- The stream context is initialized at create time and is potentially changed at rename. Both these operations happen at PASSIVE_LEVEL. Some filters prefer to query the name when the operation they care about happens, but this approach usually generates more problems that it solves.
4. Virtualization. Minifilters will use names to create a virtual namespace (inject virtual files or folders into the file systems namespace or hide files). This has a different set of challenges (many information classes that expose names, directory change notifications, oplocks and so on) but querying names is fairly easy. Also, the minifilter either is the owner of part of the namespace, which means it can serialize things and it is in the position to authoritatively know what the name of the object is or it is hiding part of the namespace, which means there will be no operations on that part of it (since no one knows it’s there).
Now that we have all the pieces in place, let’s look at some of the common scenarios.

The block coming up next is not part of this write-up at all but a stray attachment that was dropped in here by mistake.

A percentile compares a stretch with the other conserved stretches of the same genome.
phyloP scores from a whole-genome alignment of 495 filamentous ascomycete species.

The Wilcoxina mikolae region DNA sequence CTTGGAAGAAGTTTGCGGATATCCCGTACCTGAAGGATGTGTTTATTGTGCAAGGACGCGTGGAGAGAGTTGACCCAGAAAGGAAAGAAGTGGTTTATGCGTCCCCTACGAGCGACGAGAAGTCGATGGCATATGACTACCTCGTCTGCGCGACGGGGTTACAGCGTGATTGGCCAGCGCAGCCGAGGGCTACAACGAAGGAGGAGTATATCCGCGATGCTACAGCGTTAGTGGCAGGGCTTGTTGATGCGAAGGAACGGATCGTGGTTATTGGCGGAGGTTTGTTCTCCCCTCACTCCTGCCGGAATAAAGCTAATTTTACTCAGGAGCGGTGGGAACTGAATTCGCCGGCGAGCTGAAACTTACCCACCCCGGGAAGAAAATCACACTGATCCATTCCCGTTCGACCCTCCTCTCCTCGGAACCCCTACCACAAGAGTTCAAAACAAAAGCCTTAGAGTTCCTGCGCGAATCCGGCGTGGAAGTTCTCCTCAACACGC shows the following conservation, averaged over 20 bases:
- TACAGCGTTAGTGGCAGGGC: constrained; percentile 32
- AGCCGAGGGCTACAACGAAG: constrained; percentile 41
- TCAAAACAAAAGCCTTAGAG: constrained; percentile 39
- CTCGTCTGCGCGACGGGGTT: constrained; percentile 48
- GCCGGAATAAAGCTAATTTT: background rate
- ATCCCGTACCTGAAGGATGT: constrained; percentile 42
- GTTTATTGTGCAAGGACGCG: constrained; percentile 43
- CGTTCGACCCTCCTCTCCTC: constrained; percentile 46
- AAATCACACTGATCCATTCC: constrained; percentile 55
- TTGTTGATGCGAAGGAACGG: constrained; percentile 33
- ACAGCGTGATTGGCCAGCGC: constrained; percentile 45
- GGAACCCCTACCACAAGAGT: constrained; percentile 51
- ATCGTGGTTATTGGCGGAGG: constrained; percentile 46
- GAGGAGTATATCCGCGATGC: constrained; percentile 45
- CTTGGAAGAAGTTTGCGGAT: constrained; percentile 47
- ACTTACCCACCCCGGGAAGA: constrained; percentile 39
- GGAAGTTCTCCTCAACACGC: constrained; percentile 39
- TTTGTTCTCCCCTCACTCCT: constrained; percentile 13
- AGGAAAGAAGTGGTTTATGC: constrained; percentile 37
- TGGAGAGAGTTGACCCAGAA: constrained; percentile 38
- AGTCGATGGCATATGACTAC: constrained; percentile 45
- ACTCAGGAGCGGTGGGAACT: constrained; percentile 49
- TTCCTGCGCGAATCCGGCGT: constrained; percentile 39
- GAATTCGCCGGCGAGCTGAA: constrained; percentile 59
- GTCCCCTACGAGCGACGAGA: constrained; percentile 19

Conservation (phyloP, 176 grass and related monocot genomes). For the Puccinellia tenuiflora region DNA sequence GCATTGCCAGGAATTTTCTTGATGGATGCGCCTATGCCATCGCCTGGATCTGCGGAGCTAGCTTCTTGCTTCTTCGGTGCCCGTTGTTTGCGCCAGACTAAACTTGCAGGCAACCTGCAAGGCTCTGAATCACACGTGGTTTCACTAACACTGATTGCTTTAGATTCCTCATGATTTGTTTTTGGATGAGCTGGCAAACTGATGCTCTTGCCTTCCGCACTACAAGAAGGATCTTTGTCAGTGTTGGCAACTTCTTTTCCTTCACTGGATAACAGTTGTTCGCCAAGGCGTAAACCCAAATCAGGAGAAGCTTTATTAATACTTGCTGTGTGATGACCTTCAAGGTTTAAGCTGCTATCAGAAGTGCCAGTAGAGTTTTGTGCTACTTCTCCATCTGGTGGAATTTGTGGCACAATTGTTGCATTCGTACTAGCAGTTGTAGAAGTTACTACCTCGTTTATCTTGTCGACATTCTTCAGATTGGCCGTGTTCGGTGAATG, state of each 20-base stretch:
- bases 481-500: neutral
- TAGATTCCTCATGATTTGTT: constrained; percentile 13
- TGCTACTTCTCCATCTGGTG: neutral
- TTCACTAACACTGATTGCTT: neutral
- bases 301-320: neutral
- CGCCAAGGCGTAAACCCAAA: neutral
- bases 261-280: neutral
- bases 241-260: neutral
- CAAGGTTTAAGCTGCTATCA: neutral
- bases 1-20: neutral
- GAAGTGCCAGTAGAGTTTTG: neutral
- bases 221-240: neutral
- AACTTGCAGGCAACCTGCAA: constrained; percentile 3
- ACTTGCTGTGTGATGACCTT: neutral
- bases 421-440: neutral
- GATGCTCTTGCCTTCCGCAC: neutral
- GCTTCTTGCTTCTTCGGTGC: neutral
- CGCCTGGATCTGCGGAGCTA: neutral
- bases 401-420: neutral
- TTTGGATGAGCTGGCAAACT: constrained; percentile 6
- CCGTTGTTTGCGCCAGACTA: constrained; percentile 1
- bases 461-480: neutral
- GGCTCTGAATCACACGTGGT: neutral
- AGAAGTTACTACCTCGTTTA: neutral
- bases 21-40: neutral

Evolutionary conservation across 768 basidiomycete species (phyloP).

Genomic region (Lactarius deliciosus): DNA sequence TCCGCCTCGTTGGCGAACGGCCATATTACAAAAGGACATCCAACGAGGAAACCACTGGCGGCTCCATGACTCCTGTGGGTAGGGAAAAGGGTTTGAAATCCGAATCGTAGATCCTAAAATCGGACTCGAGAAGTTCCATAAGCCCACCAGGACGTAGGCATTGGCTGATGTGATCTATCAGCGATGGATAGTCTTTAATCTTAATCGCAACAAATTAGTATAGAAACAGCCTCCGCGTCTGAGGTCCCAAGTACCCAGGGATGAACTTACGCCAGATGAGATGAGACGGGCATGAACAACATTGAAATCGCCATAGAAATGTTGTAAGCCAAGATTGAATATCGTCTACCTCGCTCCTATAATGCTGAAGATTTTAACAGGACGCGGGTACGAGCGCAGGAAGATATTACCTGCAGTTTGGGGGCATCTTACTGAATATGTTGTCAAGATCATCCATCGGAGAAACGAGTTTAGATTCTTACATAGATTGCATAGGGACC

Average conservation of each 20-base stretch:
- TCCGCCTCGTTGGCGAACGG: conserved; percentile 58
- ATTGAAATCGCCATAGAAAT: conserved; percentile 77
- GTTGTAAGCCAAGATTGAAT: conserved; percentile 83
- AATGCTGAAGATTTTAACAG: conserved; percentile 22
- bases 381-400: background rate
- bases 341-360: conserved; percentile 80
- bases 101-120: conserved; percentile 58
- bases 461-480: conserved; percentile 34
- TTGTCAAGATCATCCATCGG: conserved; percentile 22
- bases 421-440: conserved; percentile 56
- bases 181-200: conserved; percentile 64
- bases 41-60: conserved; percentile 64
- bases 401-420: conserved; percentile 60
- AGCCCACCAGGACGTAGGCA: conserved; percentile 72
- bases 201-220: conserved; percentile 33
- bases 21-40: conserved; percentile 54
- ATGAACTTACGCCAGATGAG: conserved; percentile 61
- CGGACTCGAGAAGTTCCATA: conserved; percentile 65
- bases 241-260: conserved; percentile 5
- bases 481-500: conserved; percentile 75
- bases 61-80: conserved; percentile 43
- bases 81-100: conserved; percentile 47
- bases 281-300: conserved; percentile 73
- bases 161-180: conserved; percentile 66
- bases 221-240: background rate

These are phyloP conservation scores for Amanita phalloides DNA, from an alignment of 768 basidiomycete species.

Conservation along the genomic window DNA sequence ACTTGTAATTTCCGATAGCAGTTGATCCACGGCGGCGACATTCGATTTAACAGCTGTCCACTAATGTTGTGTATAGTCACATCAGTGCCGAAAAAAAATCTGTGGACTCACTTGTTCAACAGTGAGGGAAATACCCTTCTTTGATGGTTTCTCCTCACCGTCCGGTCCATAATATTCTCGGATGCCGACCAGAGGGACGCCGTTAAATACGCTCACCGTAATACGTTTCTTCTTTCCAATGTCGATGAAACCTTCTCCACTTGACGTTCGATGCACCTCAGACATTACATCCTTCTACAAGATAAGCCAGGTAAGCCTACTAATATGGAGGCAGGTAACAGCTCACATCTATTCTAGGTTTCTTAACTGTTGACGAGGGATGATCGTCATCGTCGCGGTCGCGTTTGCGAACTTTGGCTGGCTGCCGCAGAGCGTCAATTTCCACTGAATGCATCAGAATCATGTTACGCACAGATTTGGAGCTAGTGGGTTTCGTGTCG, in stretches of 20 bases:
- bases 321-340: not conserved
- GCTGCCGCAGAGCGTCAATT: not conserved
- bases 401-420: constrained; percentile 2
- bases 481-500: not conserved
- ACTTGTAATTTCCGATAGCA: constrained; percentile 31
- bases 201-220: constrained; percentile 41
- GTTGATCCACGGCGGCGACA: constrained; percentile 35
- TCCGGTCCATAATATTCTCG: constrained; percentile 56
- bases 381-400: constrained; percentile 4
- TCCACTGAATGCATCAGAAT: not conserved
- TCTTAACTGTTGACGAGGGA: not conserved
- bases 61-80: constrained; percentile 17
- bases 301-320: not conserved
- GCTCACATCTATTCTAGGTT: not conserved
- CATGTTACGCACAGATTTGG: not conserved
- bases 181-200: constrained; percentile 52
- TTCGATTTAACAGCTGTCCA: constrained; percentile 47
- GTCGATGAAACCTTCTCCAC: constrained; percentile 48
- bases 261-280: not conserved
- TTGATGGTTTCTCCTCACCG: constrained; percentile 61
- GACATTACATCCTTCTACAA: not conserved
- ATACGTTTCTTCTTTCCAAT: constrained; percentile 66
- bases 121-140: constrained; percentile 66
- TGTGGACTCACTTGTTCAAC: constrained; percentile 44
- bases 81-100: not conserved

By far the most common failure is to try to get a name where it is not supported. Like at DPC or in the paging path (people want names when writes happen to a file). This has in the past made people believe that the name support in filter manager (via FltGetFileNameInformation and friends) is broken. However, that is not the case. The important thing to understand in this case is that it is almost never the case that the name is actually needed in these cases. And by needed I’m referring to how the name is going to be used. If it is a class 1 (looking at my classification above) operation (FltCreateFile) then if the name can’t be obtained FltCreateFile cannot be called anyway (by that i mean that if FltGetFileNameInformation can’t get the name then it is illegal to call FltCreateFile). For the 2nd class of operations, the approach is to queue an async work item to get the name for this file and use it (send it to user mode, log it to the file and so on). Remember that neither accuracy nor performance usually matter here so not waiting for the work item to finish is usually ok... For the 3rd class of operations it only matters if the context is not set up yet because once a context is in place the decision should be made based on it. However, the approach of getting the name the first time it is needed has some drawbacks like the fact that getting the name and setting the context can race with renames (outside of the IRP_MJ_CREATE path) so the name might become invalid immediately; also the lack of a context might mean that the file is not interesting as well as the fact that this is the first operation for a file…